Philando Castile, a Black school employee who was lawfully exercising his right to carry a weapon under Minnesota law, was killed by police in front of his girlfriend and her daughter when he told his killer cop during a traffic stop that he had a gun in the vehicle. The NRA did nothing for him.

Just this past week, the leader of a racist armed militia was arrested after members of the group, the so-called “United Constitutional Patriots,” were exposed in the media for illegally kidnapping Latinx migrant families who had crossed the border into New Mexico and for holding them hostage until Border Patrol arrived. This was not a new arrangement—Border Patrol has quietly been working with this racist militia at the border since February.

When Trump announced his racist border wall, when he separated children from families at the border, inflicting unconscionable trauma on people fleeing the effects of imperialism in their countries, progressive people in this country flooded into the streets and public places to demand an end to family separations and the abolition of ICE.

And why wouldn’t we? We recognized that eruption of the violence of white supremacy for what it was. But the trauma in the minds of those being held at gunpoint by a racist gang—how wide is the gap between the trauma caused by a gang wearing militia gear and by those wearing vests marked “Border Patrol”?

One mistake that we must not make is to forget that white supremacy existed in this country long before Trump. Its prevalence in the country will not go away in 2020, no matter who is in the White House. I said a moment ago that the people affected by Trump’s racist border wall, the refugees seeking asylum—which, as we know, can only legally be requested once you reach US soil and cannot be requested through embassies—those people are often fleeing the damage wrought by US policies in Latin America and overseas.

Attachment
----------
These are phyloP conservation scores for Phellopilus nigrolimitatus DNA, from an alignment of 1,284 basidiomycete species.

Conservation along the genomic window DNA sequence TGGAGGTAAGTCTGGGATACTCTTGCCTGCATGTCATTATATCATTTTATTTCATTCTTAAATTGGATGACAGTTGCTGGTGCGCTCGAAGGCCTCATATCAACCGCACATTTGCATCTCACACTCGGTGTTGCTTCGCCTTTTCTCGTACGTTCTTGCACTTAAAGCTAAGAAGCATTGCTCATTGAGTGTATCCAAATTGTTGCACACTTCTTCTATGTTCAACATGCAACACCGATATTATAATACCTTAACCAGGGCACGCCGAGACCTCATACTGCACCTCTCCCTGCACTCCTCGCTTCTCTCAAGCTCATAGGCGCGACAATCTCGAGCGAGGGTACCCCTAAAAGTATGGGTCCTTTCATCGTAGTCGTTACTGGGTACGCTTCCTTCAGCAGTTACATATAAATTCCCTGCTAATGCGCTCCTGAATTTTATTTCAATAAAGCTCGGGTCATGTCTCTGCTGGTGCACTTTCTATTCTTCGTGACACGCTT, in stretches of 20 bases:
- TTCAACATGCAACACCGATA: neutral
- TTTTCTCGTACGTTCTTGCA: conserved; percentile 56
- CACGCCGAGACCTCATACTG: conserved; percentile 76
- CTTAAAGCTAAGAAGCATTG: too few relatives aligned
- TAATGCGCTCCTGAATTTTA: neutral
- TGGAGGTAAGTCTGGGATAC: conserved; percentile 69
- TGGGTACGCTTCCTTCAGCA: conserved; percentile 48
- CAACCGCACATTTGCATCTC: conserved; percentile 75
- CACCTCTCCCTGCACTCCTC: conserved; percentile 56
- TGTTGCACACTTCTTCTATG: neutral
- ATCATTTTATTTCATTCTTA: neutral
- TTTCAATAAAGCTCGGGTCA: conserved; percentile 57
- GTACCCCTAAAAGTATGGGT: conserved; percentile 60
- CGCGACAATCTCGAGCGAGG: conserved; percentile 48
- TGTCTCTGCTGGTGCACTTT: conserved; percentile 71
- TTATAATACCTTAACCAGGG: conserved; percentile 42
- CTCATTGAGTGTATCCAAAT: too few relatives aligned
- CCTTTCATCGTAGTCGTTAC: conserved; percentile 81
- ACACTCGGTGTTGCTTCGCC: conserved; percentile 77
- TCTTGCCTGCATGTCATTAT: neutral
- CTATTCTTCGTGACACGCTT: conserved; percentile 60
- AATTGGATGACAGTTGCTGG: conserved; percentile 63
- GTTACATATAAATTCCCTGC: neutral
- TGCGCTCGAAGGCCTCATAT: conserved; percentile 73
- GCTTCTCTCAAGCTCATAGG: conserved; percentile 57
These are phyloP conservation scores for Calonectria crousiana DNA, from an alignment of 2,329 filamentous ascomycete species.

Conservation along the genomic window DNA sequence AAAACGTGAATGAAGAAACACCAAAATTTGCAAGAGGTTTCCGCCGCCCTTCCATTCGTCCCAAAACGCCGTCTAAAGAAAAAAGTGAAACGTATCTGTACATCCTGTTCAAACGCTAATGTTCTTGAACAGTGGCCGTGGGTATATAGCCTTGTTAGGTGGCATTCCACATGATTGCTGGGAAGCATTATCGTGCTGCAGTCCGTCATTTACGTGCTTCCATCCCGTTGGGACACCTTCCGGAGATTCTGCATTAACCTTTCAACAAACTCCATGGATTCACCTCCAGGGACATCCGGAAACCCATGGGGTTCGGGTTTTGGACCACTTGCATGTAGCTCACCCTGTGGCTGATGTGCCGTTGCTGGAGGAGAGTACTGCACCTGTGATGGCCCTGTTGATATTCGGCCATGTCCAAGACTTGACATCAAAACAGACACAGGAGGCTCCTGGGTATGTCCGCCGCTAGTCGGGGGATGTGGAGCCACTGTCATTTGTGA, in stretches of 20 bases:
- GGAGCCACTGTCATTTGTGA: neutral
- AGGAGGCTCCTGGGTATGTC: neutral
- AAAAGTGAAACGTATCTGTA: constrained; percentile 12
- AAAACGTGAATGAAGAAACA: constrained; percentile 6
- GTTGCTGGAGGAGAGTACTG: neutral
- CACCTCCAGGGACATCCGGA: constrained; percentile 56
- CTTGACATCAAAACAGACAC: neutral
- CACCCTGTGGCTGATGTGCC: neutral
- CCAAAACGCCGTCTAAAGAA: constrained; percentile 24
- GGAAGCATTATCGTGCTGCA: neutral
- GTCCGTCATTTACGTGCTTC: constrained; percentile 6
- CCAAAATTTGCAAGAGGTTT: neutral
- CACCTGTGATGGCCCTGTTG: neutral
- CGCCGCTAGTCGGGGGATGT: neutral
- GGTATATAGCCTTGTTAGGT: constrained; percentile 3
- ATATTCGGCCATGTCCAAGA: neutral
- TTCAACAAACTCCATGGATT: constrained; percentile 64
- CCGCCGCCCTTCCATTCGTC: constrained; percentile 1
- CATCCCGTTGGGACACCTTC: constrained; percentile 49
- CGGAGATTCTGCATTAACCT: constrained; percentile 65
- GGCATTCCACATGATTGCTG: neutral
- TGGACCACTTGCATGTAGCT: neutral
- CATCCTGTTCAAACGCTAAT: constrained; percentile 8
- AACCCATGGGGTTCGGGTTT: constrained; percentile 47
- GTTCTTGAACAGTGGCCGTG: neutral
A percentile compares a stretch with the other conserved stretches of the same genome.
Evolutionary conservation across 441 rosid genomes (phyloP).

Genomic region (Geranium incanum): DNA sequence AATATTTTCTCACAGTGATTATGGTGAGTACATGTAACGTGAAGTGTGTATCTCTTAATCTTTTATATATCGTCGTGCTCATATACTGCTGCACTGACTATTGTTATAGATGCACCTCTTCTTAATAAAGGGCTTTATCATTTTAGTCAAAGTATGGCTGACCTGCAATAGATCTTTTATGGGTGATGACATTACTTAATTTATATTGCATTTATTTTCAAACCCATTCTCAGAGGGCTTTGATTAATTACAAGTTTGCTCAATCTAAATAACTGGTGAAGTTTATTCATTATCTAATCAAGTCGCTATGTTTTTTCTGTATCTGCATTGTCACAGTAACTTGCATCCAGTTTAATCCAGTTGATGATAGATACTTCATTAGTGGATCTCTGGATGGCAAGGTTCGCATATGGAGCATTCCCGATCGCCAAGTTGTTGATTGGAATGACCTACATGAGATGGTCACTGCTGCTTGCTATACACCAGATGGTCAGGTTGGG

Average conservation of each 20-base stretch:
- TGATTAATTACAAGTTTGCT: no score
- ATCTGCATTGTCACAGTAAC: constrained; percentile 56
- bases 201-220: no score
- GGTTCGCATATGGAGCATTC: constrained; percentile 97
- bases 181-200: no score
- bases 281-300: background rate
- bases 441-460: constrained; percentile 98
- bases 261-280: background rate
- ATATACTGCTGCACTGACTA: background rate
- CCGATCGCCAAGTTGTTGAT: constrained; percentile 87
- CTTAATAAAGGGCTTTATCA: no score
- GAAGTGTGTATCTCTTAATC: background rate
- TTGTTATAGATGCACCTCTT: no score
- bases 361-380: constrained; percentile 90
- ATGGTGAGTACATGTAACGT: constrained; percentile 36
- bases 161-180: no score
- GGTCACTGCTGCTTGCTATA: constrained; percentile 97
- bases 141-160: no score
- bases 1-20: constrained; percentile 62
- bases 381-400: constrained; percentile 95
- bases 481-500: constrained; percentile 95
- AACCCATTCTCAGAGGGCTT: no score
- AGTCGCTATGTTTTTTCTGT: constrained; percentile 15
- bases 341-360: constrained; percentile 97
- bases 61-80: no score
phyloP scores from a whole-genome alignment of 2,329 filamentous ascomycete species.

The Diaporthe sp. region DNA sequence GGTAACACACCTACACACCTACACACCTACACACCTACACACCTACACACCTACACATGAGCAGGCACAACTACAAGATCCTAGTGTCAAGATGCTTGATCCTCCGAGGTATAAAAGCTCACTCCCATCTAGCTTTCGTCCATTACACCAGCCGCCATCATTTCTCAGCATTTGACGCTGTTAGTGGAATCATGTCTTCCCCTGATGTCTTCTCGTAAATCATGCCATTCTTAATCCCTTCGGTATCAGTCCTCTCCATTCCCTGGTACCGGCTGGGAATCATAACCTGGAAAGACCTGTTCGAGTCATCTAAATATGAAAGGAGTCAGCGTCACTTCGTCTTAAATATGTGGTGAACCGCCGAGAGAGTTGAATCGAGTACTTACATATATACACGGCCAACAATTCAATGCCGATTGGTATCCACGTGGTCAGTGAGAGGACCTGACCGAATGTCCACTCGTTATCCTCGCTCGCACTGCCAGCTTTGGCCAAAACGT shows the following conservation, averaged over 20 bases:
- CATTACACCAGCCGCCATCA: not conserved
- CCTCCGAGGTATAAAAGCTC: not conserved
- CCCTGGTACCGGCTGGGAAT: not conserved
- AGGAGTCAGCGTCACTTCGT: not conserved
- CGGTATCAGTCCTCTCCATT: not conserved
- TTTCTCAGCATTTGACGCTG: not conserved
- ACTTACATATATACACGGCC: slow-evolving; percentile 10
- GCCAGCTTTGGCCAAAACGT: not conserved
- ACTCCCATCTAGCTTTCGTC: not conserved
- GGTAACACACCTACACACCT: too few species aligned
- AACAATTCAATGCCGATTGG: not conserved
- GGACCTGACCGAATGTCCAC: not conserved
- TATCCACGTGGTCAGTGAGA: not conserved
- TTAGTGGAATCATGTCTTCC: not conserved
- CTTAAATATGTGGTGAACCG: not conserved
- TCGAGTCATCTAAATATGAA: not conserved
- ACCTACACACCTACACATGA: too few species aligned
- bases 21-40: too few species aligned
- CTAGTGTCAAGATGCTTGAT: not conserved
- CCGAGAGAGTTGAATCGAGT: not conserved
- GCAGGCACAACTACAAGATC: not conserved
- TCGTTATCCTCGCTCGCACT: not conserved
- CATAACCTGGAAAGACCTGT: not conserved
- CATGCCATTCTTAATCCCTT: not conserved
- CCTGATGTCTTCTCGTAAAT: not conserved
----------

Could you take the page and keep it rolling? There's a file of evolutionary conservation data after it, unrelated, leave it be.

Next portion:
One particularly egregious recent example is in Venezuela. The Center for Economic and Policy Research released a paper this month that found that sanctions against Venezuela put in place two years ago by the United States have resulted in more than 40,000 deaths. Of the more recent sanctions placed upon Venezuela, the paper says:

More than 300,000 people were estimated to be at risk because of lack of access to medicines or treatment. This includes an estimated 80,000 people with HIV who have not had antiretroviral treatment since 2017, 16,000 people who need dialysis, 16,000 people with cancer, and 4 million with diabetes and hypertension (many of whom cannot obtain insulin or cardiovascular medicine). These numbers by themselves virtually guarantee that the current sanctions, which are more severe than those implemented before this year, are a death sentence for tens of thousands of Venezuelans.

Tens of thousands of Venezuelans sentenced to death by the United States. Sanctions are an incredibly cruel form of warfare! How many thousands of people will leave their homes to seek better lives for themselves and their children far away from home? How many of them will suffer twice at the hands of our country’s white supremacy, first at home and then at the US-Mexico border?

The death and destruction caused by US imperialism and military interventions overseas is so extreme that the United Nations Assistance Mission in Afghanistan reported just Wednesday that more civilians have been killed so far in 2019 by US-aligned forces than by the Taliban and ISIS combined.

The idea that the United States must continue to play world police is a 21st century manifestation of the racist “white man’s burden” that is itself a form of white supremacy—the concept that the United States singularly has the right to intervene in other countries’ affairs to disastrous results for the populace but massive profits for American weapons companies.

If we want a meaningful end to gun violence, we must lift the special legal protections for the arms industry. Gun manufacturers have special immunity from lawsuits that was granted by Congress in 2004 when the federal assault rifle ban was lifted. The Protection of Lawful Commerce in Arms Act must be repealed.